Doctors’ leaders call for “bold” step to ban smoking in private carsBMJ 2011; 343 doi: https://doi.org/10.1136/bmj.d7483 (Published 17 November 2011) Cite this as: BMJ 2011;343:d7483
The government should take a “bold” step to legislate for a ban on smoking in private cars in the United Kingdom, claim doctors’ leaders.
The BMA has called on the four UK administrations to introduce an extension to current smoke free legislation to include a ban on smoking in private cars, claiming there is compelling scientific evidence to support the move.
The Department of Health, however, has rejected the call, saying there are better ways to encourage behaviour change and promising to launch a publicity campaign next year on the dangers of second hand smoke.
MPs are due to debate the issue on 25 November when the House of Commons will have a second reading of Labour MP for Stockton North Alex Cunningham’s private members’ bill, which calls for a ban on smoking in private vehicles with children present.
The BMA published a briefing paper Smoking in Vehicles on 16 November, which concludes there is strong evidence that smoking in vehicles exposes non-smokers to high levels of second hand smoke.
The danger arises from the restrictive internal environment in motor vehicles, which exposes drivers and passengers to 23 times more toxins than in a smoky bar, says the briefing paper.
Children and other vulnerable individuals, such as older people, are at an even higher risk from these health dangers, it adds.
Every year around 82 500 deaths in England are thought to be caused by smoking, and this figure worldwide is around six million.
The BMA was unapologetic in calling for the ban in the context of its desire for UK governments to achieve a tobacco free society by 2035.
“This ambitious target requires a comprehensive, adequately funded tobacco control strategy focussing on tough and progressive measures to reduce the demand for, and supply of, tobacco products,” says the paper.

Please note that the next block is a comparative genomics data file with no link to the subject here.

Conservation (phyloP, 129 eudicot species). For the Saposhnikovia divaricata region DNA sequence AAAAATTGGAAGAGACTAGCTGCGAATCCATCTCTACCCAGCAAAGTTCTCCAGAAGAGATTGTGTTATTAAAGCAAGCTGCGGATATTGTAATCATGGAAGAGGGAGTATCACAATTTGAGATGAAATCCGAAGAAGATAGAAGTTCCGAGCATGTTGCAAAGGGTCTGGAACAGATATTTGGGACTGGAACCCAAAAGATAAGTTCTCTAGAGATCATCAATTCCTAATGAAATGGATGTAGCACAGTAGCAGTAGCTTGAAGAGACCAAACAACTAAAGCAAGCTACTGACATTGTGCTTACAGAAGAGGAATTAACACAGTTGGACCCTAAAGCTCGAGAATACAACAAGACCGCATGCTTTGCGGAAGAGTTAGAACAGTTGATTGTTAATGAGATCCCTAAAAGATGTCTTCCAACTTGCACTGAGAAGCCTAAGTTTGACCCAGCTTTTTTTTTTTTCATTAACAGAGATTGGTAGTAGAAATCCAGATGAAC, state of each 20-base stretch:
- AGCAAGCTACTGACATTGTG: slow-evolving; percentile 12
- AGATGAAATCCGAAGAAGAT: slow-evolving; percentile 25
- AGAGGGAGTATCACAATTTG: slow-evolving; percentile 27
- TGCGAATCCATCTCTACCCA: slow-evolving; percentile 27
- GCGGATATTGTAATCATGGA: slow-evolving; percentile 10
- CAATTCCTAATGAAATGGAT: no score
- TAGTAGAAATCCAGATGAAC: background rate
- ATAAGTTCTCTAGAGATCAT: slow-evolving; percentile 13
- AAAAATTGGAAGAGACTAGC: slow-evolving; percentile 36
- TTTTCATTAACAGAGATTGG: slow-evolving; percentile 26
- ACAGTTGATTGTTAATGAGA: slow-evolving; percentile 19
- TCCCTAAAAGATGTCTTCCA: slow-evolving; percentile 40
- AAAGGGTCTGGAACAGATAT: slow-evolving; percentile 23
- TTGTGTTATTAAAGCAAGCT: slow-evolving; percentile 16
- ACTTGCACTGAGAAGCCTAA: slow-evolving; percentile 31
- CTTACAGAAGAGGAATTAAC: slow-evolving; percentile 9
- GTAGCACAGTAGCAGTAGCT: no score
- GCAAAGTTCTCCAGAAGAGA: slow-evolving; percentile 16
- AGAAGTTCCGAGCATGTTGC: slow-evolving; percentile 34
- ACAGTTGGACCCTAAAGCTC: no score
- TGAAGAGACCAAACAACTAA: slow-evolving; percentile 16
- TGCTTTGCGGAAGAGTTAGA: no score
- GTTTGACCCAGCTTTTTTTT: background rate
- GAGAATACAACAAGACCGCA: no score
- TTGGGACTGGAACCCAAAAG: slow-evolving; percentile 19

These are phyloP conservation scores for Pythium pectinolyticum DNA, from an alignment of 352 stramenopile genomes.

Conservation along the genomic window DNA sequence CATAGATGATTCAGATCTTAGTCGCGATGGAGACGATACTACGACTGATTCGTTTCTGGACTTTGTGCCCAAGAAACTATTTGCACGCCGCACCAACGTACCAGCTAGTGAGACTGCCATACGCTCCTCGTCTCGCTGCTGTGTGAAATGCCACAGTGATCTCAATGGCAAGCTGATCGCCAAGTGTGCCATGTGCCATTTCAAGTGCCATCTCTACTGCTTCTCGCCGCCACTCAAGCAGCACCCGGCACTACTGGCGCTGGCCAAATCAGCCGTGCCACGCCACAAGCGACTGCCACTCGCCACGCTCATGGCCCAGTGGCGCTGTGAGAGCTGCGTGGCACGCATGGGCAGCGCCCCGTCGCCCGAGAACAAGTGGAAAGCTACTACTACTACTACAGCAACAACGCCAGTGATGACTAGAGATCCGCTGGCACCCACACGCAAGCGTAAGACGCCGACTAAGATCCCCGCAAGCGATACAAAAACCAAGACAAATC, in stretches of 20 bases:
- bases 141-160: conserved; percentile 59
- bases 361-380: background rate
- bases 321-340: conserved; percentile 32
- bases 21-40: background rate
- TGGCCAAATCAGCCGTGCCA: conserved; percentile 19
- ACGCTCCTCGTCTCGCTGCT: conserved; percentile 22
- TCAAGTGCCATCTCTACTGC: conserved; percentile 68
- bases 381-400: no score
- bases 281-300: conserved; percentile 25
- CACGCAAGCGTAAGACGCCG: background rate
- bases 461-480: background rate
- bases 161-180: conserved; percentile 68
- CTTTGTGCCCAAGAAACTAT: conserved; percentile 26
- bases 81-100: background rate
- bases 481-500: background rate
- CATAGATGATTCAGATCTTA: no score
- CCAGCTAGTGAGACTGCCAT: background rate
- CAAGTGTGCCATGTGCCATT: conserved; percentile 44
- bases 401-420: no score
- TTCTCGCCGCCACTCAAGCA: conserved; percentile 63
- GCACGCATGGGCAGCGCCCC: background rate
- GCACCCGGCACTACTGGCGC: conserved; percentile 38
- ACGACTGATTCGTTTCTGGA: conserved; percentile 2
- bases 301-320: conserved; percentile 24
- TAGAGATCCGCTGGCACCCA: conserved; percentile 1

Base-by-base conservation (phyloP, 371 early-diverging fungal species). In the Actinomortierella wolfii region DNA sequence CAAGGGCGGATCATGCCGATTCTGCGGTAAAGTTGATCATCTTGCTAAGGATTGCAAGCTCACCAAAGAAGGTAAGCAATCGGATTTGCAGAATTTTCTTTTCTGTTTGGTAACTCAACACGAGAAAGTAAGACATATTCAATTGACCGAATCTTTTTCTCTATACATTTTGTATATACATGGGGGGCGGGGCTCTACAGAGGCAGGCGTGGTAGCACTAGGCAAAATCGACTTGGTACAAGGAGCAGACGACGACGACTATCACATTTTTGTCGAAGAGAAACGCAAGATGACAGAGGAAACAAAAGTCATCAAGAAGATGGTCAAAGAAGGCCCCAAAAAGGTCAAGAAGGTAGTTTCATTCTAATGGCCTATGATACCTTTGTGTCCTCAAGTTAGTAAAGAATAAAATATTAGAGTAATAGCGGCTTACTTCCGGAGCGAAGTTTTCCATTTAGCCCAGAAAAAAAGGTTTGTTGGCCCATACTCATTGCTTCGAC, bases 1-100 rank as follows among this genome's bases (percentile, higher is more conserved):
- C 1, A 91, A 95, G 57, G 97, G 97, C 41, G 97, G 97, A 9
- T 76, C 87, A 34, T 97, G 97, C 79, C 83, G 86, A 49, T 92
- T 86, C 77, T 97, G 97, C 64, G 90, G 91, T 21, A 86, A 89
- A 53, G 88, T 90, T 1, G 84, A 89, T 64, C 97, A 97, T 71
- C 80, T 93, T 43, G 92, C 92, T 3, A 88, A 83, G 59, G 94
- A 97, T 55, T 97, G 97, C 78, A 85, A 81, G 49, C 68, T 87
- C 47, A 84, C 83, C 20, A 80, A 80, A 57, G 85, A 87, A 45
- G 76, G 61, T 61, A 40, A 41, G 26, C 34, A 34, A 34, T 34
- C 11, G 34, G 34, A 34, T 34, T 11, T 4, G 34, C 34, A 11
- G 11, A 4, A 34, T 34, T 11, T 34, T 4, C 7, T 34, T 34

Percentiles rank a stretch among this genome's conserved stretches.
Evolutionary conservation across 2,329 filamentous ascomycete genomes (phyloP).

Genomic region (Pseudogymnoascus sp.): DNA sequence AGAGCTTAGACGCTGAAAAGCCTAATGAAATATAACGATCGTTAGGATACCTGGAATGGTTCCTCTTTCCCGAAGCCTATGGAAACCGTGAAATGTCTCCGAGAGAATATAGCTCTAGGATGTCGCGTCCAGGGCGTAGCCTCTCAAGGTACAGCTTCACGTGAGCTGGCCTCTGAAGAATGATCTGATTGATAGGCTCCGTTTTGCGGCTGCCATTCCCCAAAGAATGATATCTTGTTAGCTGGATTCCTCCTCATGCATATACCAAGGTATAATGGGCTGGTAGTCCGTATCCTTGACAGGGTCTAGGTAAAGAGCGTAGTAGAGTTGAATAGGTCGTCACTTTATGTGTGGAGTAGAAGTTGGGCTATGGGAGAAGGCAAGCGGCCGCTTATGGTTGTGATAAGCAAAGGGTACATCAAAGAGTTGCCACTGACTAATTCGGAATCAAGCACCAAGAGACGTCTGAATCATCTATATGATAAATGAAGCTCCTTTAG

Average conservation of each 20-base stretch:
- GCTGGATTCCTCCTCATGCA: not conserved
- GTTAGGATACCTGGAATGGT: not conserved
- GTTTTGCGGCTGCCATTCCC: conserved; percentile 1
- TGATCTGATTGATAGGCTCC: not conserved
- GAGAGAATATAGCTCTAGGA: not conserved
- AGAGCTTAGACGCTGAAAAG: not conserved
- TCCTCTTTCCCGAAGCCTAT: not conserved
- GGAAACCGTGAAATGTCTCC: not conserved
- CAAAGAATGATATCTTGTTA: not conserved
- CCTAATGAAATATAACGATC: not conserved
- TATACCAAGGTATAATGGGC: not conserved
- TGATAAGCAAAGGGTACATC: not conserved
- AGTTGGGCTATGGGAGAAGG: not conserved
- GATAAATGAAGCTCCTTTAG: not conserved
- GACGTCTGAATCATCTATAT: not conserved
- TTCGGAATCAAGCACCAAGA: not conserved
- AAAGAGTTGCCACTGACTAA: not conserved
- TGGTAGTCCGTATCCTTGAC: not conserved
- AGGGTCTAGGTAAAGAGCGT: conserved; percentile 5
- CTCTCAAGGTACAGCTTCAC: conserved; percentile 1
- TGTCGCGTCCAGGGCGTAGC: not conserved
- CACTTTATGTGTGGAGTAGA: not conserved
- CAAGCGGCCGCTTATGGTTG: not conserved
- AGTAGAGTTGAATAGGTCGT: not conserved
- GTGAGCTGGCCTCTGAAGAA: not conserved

Vivienne Nathanson, BMA director of professional activities, said: “Behind the stark statistics, doctors see the individual cases of ill health and premature death caused by smoking and second hand smoke.
“We are calling on UK governments to take the bold and courageous step of banning smoking in private vehicles. The evidence for extending the smoke-free legislation is compelling.”
Simon Clark, director of the smoking pro-choice lobby group Forest, said the BMA proposal was excessive and unnecessary.
“We think parents should not smoke in cars with children there, but we think we can achieve that goal through education rather than legislation,” said Mr Clark.
“We do question some of the science on passive smoking and the harm that smoking in a car might have on the other passengers. Some of the statistics are exaggerated. The BMA’s proposal is extremely excessive.”
The All Party Parliamentary Group on Smoking and Health has called on the Department of Health to conduct a public consultation on the policy options to reduce the harm of smoking in private vehicles.
The group’s MPs held an inquiry earlier this month and published a report, Inquiry into Smoking in Private Vehicles, on 16 November. It recommends that in addition to the public consultation, the government should conduct a systematic review of the evidence.
A Department of Health spokeswoman said: “We do not believe that legislation is the most effective way to encourage people to change their behaviour.
“We will be launching a national marketing campaign next year to remind smokers of the risks of exposing children and adults to second hand smoke.”
Cite this as: BMJ 2011;343:d7483
Smoking in Vehicles is at www.bma.org.uk/images/smokinginvehicles_tcm41-210651.pdf.
Inquiry into smoking in private vehicles is at www.ash.org.uk/APPGnov2011sum.